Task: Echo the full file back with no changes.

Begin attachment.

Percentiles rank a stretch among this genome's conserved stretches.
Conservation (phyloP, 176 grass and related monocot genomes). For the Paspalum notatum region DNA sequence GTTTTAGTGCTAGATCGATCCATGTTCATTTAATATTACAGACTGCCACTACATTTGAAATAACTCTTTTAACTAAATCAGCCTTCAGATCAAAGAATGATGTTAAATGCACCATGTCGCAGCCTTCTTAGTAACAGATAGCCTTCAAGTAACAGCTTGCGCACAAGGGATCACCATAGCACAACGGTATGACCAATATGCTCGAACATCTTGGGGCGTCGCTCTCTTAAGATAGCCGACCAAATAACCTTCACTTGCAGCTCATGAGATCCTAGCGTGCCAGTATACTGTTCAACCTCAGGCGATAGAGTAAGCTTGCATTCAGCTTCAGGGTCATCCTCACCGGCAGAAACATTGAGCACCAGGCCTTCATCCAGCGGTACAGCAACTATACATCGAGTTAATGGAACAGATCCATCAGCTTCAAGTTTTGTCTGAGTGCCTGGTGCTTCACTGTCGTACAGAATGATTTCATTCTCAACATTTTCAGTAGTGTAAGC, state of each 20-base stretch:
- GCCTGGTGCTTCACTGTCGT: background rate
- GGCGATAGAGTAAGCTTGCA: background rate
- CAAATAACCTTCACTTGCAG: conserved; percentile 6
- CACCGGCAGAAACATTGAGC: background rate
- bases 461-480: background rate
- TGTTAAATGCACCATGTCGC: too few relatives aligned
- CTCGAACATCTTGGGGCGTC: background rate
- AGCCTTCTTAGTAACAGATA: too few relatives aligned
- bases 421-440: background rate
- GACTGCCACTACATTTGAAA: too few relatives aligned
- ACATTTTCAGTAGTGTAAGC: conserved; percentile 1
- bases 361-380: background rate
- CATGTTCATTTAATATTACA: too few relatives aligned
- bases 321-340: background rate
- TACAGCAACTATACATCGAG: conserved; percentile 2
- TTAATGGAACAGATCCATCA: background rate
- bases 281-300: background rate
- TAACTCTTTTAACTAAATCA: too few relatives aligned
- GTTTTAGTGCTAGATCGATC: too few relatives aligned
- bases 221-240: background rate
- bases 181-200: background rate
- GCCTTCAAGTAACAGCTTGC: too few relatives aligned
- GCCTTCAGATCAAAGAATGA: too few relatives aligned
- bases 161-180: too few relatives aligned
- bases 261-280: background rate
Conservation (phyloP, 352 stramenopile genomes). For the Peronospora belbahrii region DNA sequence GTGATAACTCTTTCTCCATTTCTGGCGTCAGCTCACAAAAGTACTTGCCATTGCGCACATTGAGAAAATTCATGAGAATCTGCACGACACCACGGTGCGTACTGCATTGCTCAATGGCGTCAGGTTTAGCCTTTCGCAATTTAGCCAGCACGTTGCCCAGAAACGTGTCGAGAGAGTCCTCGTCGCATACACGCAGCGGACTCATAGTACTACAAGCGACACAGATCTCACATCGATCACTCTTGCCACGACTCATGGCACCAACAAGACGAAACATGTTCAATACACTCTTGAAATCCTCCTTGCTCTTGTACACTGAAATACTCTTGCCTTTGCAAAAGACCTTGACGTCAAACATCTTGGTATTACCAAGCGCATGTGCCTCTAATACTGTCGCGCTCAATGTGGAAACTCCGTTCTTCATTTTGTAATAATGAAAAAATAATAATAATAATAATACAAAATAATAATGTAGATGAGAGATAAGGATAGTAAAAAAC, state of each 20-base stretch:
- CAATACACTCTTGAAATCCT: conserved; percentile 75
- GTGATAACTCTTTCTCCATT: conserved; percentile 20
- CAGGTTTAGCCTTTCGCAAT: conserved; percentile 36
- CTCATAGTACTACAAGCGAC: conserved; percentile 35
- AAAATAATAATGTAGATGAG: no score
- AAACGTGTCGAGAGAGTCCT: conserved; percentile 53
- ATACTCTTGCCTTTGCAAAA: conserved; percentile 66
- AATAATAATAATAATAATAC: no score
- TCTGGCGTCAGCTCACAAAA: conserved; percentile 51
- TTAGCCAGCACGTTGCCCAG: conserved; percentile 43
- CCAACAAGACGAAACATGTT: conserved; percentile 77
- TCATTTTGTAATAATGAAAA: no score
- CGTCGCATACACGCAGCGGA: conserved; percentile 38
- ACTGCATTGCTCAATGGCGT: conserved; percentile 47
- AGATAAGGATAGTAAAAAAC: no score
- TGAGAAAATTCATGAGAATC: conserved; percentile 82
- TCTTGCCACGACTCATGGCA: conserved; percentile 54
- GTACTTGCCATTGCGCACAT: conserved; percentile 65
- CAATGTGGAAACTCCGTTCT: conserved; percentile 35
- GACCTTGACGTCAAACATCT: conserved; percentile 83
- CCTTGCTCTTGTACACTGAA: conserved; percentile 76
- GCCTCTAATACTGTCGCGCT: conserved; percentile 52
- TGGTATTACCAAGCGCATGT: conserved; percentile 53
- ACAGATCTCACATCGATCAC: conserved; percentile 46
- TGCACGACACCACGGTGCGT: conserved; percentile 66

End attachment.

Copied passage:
Percentiles rank a stretch among this genome's conserved stretches.
Conservation (phyloP, 176 grass and related monocot genomes). For the Paspalum notatum region DNA sequence GTTTTAGTGCTAGATCGATCCATGTTCATTTAATATTACAGACTGCCACTACATTTGAAATAACTCTTTTAACTAAATCAGCCTTCAGATCAAAGAATGATGTTAAATGCACCATGTCGCAGCCTTCTTAGTAACAGATAGCCTTCAAGTAACAGCTTGCGCACAAGGGATCACCATAGCACAACGGTATGACCAATATGCTCGAACATCTTGGGGCGTCGCTCTCTTAAGATAGCCGACCAAATAACCTTCACTTGCAGCTCATGAGATCCTAGCGTGCCAGTATACTGTTCAACCTCAGGCGATAGAGTAAGCTTGCATTCAGCTTCAGGGTCATCCTCACCGGCAGAAACATTGAGCACCAGGCCTTCATCCAGCGGTACAGCAACTATACATCGAGTTAATGGAACAGATCCATCAGCTTCAAGTTTTGTCTGAGTGCCTGGTGCTTCACTGTCGTACAGAATGATTTCATTCTCAACATTTTCAGTAGTGTAAGC, state of each 20-base stretch:
- GCCTGGTGCTTCACTGTCGT: background rate
- GGCGATAGAGTAAGCTTGCA: background rate
- CAAATAACCTTCACTTGCAG: conserved; percentile 6
- CACCGGCAGAAACATTGAGC: background rate
- bases 461-480: background rate
- TGTTAAATGCACCATGTCGC: too few relatives aligned
- CTCGAACATCTTGGGGCGTC: background rate
- AGCCTTCTTAGTAACAGATA: too few relatives aligned
- bases 421-440: background rate
- GACTGCCACTACATTTGAAA: too few relatives aligned
- ACATTTTCAGTAGTGTAAGC: conserved; percentile 1
- bases 361-380: background rate
- CATGTTCATTTAATATTACA: too few relatives aligned
- bases 321-340: background rate
- TACAGCAACTATACATCGAG: conserved; percentile 2
- TTAATGGAACAGATCCATCA: background rate
- bases 281-300: background rate
- TAACTCTTTTAACTAAATCA: too few relatives aligned
- GTTTTAGTGCTAGATCGATC: too few relatives aligned
- bases 221-240: background rate
- bases 181-200: background rate
- GCCTTCAAGTAACAGCTTGC: too few relatives aligned
- GCCTTCAGATCAAAGAATGA: too few relatives aligned
- bases 161-180: too few relatives aligned
- bases 261-280: background rate
Conservation (phyloP, 352 stramenopile genomes). For the Peronospora belbahrii region DNA sequence GTGATAACTCTTTCTCCATTTCTGGCGTCAGCTCACAAAAGTACTTGCCATTGCGCACATTGAGAAAATTCATGAGAATCTGCACGACACCACGGTGCGTACTGCATTGCTCAATGGCGTCAGGTTTAGCCTTTCGCAATTTAGCCAGCACGTTGCCCAGAAACGTGTCGAGAGAGTCCTCGTCGCATACACGCAGCGGACTCATAGTACTACAAGCGACACAGATCTCACATCGATCACTCTTGCCACGACTCATGGCACCAACAAGACGAAACATGTTCAATACACTCTTGAAATCCTCCTTGCTCTTGTACACTGAAATACTCTTGCCTTTGCAAAAGACCTTGACGTCAAACATCTTGGTATTACCAAGCGCATGTGCCTCTAATACTGTCGCGCTCAATGTGGAAACTCCGTTCTTCATTTTGTAATAATGAAAAAATAATAATAATAATAATACAAAATAATAATGTAGATGAGAGATAAGGATAGTAAAAAAC, state of each 20-base stretch:
- CAATACACTCTTGAAATCCT: conserved; percentile 75
- GTGATAACTCTTTCTCCATT: conserved; percentile 20
- CAGGTTTAGCCTTTCGCAAT: conserved; percentile 36
- CTCATAGTACTACAAGCGAC: conserved; percentile 35
- AAAATAATAATGTAGATGAG: no score
- AAACGTGTCGAGAGAGTCCT: conserved; percentile 53
- ATACTCTTGCCTTTGCAAAA: conserved; percentile 66
- AATAATAATAATAATAATAC: no score
- TCTGGCGTCAGCTCACAAAA: conserved; percentile 51
- TTAGCCAGCACGTTGCCCAG: conserved; percentile 43
- CCAACAAGACGAAACATGTT: conserved; percentile 77
- TCATTTTGTAATAATGAAAA: no score
- CGTCGCATACACGCAGCGGA: conserved; percentile 38
- ACTGCATTGCTCAATGGCGT: conserved; percentile 47
- AGATAAGGATAGTAAAAAAC: no score
- TGAGAAAATTCATGAGAATC: conserved; percentile 82
- TCTTGCCACGACTCATGGCA: conserved; percentile 54
- GTACTTGCCATTGCGCACAT: conserved; percentile 65
- CAATGTGGAAACTCCGTTCT: conserved; percentile 35
- GACCTTGACGTCAAACATCT: conserved; percentile 83
- CCTTGCTCTTGTACACTGAA: conserved; percentile 76
- GCCTCTAATACTGTCGCGCT: conserved; percentile 52
- TGGTATTACCAAGCGCATGT: conserved; percentile 53
- ACAGATCTCACATCGATCAC: conserved; percentile 46
- TGCACGACACCACGGTGCGT: conserved; percentile 66